Jump to content

wingless' DeWALT DCK299M2 Kit - Includes 20V MAX XR DCD996 Hammer Drill


wingless

Recommended Posts

wingless' DeWALT DCK299M2 Kit - Includes 20V MAX XR DCD996 Hammer Drill, DCF887 Impact Driver, two DCB204 4Ah Battery Packs, DCB115 4A Charger; a N433408 side handle; two N268241 belt hooks w/ mounting screws and N454406 Tool Bag

 

My tool set has not included a hammer drill. In the past I toughed it out from that deficiency, but I now needed to drill a two-foot long hole diagonally through cement, so a hammer drill was required. My front door light was above the awning, making it useless for illuminating the entry. When I removed my front door to replace the deteriorated frame I also decided to relocate the light fixture to below the awning. It was also REALLY handy when installing the ten ½' x 6" Tapcon bolts retaining my 3½" x 9" x 8' pressure treated beam to my concrete house, when I replaced the door frame bucks.

 

A DeWALT DCK299M2 kit was purchased. This includes a 20V MAX XR DCD996 ½" hammer drill, a DCF887 impact driver, two DCB204 4Ah Lithium Ion battery packs, a DCB115 4A charger, two N268241 belt hooks w/ mounting screw and a N454406 tool bag.

 

My tool preference is a hard case for each tool, so I also purchased a N200697 hard tool box, for just the DCD996 hammer drill, then sold the DCF887 impact driver, being a duplicate tool for me, with my existing tool shown in this wingless' DCF 887 impact driver topic.

 

The N454406 tool bag that comes with the kit is 13" Long x 9" Wide x 10" Tall, Yellow and Black fabric w/ DeWALT Logos, two full length plastic rail feet, internal / concealed shape-retaining stiffening material, two loop fabric handles, full-length zipper closure and three exterior pockets on two sides.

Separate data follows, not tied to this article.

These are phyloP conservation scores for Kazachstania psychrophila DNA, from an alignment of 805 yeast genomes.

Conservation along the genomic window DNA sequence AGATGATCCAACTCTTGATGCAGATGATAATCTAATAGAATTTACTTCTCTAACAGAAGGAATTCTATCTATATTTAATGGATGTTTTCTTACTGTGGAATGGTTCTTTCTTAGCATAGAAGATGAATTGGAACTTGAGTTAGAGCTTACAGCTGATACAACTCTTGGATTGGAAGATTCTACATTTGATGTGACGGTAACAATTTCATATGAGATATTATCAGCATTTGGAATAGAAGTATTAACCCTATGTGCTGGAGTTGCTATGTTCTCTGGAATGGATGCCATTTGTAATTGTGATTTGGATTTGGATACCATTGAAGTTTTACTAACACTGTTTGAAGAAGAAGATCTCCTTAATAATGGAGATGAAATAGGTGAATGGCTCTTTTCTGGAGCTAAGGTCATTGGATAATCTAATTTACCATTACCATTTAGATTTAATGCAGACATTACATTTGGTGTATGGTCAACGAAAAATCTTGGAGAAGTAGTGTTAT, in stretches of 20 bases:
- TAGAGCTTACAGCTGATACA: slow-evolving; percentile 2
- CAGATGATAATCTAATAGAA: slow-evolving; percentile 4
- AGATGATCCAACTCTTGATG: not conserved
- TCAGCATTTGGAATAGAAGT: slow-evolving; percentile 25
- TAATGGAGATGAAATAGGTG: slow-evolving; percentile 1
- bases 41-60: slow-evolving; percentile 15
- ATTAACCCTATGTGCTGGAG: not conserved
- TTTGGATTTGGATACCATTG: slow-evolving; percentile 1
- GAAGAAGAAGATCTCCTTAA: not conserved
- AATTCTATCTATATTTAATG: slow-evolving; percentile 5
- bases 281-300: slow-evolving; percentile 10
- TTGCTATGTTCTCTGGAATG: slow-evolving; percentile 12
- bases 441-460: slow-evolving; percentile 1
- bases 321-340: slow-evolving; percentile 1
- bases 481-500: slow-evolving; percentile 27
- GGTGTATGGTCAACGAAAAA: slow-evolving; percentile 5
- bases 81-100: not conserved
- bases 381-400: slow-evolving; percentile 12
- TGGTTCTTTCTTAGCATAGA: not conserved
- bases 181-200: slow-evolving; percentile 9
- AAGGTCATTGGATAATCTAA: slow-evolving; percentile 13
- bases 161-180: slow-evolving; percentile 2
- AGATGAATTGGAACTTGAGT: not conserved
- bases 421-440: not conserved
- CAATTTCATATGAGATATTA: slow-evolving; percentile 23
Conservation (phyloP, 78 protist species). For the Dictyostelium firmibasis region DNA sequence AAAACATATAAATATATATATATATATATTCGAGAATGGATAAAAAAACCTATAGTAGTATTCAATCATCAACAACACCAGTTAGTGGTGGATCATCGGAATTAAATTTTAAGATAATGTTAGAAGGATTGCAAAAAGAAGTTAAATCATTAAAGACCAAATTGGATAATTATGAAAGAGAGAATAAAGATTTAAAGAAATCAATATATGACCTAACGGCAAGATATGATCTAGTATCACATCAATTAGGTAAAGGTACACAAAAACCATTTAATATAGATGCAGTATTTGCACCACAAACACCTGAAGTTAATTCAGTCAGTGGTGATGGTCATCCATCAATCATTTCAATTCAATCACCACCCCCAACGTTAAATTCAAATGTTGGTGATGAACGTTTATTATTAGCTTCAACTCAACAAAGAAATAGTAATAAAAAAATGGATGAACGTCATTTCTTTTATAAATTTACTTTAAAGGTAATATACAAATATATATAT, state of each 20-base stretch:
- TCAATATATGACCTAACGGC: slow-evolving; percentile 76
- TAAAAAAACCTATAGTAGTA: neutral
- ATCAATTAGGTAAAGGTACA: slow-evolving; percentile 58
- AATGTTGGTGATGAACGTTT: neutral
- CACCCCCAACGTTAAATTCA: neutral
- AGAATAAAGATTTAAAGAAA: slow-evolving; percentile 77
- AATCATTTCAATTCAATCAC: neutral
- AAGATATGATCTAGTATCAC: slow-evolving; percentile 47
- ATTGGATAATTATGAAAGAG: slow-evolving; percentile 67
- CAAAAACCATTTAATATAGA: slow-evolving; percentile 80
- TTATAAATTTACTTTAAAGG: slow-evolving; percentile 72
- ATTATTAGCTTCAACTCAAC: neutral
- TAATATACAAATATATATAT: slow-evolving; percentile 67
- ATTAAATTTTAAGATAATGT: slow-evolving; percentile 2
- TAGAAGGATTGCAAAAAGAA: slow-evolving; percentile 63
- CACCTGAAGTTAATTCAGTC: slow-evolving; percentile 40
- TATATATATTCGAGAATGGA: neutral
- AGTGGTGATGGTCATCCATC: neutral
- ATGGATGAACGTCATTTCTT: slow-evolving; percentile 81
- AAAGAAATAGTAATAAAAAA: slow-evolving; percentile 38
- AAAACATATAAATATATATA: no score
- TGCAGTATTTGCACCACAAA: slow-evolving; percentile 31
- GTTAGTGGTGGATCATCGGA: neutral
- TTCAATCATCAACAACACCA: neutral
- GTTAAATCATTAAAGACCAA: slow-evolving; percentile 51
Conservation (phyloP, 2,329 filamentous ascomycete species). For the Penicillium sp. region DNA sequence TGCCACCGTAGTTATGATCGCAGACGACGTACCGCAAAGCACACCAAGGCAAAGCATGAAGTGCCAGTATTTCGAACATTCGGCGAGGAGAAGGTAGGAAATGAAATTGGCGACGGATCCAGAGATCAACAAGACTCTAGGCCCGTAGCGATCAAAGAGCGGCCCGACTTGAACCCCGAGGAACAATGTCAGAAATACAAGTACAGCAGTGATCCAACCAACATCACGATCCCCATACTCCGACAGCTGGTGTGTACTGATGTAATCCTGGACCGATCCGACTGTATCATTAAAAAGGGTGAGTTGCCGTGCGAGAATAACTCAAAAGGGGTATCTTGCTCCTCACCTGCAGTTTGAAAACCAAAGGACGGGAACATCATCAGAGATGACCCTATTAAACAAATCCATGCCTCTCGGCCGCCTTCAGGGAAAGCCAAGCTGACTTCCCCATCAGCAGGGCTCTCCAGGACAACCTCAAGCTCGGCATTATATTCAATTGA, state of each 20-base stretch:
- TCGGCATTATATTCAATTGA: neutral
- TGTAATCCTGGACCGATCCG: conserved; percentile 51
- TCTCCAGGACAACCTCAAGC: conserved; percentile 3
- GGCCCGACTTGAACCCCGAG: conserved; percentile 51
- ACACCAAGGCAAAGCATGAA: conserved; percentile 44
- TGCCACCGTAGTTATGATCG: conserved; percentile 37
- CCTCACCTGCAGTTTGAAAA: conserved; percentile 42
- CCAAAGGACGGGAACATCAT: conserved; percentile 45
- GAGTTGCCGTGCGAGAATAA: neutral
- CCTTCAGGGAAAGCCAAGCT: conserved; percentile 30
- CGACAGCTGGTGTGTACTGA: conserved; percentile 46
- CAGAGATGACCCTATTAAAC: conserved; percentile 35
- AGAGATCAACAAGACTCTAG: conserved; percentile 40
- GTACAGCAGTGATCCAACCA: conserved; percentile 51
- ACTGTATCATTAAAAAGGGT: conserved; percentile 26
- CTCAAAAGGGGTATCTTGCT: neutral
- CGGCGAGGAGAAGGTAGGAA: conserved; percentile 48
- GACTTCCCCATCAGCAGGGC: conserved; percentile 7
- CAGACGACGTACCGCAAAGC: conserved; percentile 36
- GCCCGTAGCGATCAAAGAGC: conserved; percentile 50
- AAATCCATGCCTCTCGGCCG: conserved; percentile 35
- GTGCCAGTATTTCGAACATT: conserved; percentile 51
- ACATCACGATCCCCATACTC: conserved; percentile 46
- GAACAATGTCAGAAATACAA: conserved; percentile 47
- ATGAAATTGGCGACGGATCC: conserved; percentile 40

A ½" diameter 24" long Irwin 326017 concrete hammer bit was also purchased to make this hole. I would like to say it was like pushing a hot knife through butter, but the hole drilled easily enough and that task is completed.

 

This DCD996 hammer drill is very similar to my DCD991 drill, just adding the hammer function, with a longer length chuck.

 

The tool weighs 4lbs, 12oz, w/ a 4.0Ah battery pack and the included belt hook. The top/bottom balance is nice and appropriate. The tool is "made in the USA with global materials". These DCB204 20V 4.0Ah100Wh battery packs have cells made in Malaysia and assembled in Mexico. This DCB115 4.0A output charger base is made in Thailand. The tool includes a N433408 side handle.

 

The hammer is rated at 820 UWO maximum power and 0-38,250 bpm. The rated no load speeds are 0-500/0-1,500/0-2,250 rpm in hammer mode and 0-450/0-1,300/0-2,000 rpm in drill mode.

 

The DeWALT DCD996 has plenty of power, with plenty of torque. The three-speed transmission permits selection of the correct / maximum torque for the application. This is a great feature, enabling versatility for one drill to serve three applications, low/medium/high speed or torque.

 

The only difference between the DCD991 drill and this DCD996 hammer drill is one more rotary position on the rotary torque adjustment collar. On the DCD996 hammer drill, the rotary adjustment collar still has the 1 through 11 clutch setting detent positions, for fastener driving and still has the drill detent position, for drilling w/o the clutch function, plus it also adds a hammer drill position.

 

The automatic 3-function LED illumination is handy and intuitive. The low and medium intensity modes turn off automatically after 20 seconds. The high / spotlight mode runs for 20 minutes.

 

My preference has always been for a keyed chuck, but those are also gone the way of the dinosaur. I hate when a chuck / drill bit slips and there is no way to get it any tighter. So far I like this keyless chuck. The audible / felt clicks when hand tightening appear sufficient. IMO, the instructions go waaay overboard "disconnect tool from power source when changing accessories". I put the Forward / Reverse switch in the center off position, instead of removing / replacing the battery pack whenever I need to swap a bit.

 

The wobbly / sloppy fit between the battery pack and tool is not great, but I knew about that deficiency before purchase. IMO, DeWALT should improve this part of their design.